The blame for poor-quality data is too often laid at IT's door, when it should be the business taking responsibility, analysts have said.
Data quality becomes a problem because people in enterprises don't treat information as an asset but as a by-product, according to Gartner research vice president Ted Friedman, with duplicate versions of the same data--especially from legacy systems--creating confusion and inaccuracies.
Where a consistent data model operates across the whole enterprise, Friedman said, there will be no problems with data quality. But "the environment doesn't sit still" and, when external applications such as SAP are running on enterprise systems, the business has no chance of enforcing such standards.
When data is not complete, correct and consistent, the business often puts the blame on IT, Friedman said.
"It's natural for organizations to think of data as being in the IT area," he said, adding: "Any data-quality problem is going to have to involve technology somewhere."
However, IT departments can't manage data quality by themselves, Friedman said: "IT is not capable to know what's good enough."
The business, however, can determine what standard of data is required. "Business needs to be in the driver's seat," Friedman said. "At the moment, we feel that the focus on the topic is way, way too much in the IT camp."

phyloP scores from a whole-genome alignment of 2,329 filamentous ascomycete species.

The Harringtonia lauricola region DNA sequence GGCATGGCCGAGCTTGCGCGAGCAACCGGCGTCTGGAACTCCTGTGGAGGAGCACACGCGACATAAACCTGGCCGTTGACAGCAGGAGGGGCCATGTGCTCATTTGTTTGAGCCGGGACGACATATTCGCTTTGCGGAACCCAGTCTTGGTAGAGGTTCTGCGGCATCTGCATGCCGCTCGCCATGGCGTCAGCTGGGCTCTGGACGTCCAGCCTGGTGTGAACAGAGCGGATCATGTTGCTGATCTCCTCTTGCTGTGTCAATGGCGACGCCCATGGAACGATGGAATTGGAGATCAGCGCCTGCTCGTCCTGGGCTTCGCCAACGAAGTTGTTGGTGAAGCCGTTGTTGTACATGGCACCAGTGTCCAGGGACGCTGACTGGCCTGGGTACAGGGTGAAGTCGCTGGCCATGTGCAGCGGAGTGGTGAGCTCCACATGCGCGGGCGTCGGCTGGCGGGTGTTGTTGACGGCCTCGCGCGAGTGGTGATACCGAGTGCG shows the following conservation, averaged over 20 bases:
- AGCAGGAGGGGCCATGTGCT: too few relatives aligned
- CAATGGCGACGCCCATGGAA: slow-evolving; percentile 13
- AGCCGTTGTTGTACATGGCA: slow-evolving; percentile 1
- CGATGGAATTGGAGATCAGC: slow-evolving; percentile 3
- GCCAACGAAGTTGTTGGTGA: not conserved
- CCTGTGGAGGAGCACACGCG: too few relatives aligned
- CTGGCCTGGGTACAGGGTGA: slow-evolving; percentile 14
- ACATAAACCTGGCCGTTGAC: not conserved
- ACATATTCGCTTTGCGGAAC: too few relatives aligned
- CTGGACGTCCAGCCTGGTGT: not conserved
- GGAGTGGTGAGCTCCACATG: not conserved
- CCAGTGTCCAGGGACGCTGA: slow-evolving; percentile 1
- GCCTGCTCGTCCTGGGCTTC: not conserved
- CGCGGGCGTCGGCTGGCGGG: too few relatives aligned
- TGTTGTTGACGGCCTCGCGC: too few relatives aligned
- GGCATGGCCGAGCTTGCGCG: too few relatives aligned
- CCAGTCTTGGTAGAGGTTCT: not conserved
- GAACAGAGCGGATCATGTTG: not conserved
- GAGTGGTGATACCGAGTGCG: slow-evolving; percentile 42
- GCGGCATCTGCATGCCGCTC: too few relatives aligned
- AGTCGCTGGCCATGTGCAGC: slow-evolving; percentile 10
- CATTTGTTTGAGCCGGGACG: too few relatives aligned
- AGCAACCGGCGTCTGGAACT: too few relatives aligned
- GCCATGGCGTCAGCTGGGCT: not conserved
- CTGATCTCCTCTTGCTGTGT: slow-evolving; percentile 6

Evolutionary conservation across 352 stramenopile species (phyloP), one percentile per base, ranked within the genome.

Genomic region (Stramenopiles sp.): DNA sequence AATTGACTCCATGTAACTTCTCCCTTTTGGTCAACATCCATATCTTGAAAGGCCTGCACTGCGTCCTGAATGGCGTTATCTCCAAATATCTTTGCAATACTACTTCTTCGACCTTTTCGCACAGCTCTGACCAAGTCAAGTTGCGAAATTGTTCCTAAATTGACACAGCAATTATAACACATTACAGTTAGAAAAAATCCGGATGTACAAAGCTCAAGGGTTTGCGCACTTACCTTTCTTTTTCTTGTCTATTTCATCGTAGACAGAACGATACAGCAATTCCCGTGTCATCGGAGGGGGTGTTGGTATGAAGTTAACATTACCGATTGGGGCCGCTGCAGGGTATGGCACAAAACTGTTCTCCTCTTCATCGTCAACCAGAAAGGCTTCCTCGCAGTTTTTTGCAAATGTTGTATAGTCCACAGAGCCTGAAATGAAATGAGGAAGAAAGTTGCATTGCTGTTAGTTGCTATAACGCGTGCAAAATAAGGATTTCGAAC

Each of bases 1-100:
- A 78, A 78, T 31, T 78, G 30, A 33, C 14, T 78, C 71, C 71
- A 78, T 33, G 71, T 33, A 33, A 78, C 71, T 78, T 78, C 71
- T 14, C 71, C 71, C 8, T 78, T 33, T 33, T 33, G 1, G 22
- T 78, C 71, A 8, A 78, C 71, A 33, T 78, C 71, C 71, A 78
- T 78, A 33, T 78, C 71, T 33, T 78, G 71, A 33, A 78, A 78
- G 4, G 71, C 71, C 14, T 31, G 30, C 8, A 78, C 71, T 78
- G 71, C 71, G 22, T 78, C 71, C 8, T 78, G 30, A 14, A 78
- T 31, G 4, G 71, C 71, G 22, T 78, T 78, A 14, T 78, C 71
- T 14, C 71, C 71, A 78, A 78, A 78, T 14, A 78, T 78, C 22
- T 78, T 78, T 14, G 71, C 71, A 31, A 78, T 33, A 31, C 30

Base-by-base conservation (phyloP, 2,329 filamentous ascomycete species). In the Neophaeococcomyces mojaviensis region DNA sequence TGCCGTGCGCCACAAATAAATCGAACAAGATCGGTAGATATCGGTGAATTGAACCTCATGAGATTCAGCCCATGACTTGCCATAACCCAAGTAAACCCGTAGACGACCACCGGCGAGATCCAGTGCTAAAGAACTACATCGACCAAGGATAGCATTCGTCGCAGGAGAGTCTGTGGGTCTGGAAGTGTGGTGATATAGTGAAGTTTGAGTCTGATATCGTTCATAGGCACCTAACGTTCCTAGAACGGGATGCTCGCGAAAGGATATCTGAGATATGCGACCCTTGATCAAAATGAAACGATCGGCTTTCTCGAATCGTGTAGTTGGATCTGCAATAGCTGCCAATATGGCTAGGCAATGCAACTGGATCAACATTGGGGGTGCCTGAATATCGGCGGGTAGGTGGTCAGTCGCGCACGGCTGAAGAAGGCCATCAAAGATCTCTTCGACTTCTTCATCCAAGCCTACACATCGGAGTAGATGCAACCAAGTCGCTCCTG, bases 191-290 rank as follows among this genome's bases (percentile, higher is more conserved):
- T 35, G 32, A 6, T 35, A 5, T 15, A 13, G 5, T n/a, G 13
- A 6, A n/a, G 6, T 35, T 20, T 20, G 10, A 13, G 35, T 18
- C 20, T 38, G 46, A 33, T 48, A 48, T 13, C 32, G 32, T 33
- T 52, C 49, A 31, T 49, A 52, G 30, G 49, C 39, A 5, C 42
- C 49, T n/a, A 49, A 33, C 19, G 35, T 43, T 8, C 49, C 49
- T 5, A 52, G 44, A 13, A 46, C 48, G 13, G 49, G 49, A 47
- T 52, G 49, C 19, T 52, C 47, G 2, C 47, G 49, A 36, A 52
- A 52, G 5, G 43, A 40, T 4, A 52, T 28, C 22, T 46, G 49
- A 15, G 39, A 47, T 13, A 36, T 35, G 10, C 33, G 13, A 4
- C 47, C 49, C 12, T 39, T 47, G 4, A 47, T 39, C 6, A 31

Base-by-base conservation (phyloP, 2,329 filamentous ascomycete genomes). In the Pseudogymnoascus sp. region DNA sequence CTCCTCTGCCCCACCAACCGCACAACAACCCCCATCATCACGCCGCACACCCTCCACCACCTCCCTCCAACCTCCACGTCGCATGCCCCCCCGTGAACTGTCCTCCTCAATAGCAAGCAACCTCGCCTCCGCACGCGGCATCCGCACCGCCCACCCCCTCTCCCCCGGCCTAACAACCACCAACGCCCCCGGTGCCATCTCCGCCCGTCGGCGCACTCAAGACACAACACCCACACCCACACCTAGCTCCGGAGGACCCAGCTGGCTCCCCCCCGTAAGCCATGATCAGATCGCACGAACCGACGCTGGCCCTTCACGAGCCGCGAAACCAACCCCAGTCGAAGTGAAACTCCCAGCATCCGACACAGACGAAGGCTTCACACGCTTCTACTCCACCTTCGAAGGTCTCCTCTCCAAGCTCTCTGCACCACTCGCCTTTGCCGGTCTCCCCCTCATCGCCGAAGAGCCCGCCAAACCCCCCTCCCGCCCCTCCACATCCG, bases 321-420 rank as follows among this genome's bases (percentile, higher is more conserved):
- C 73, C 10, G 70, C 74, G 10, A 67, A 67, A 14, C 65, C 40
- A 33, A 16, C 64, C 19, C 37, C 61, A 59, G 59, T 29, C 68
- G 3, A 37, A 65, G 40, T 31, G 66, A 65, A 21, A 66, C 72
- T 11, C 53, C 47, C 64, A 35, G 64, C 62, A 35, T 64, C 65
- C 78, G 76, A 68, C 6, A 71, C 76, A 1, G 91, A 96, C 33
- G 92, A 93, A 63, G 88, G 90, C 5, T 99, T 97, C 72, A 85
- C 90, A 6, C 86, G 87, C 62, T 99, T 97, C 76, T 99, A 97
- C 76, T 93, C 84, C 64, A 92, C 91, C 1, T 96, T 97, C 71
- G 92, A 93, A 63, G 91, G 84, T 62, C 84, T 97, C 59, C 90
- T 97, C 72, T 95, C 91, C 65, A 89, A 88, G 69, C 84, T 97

To advance data quality, Friedman suggested the use of a data steward, who is responsible for benchmarking current levels of data quality and measuring the impact of bad data on the business. The data steward would look at the data-transfer processes, making sure, for instance, that the data passes through as few people as possible.
Data stewards would come from a business background but have good relations to IT, Friedman said. They would only be effective if they are held accountable for their progress and receive bonuses for meeting quality targets, he added.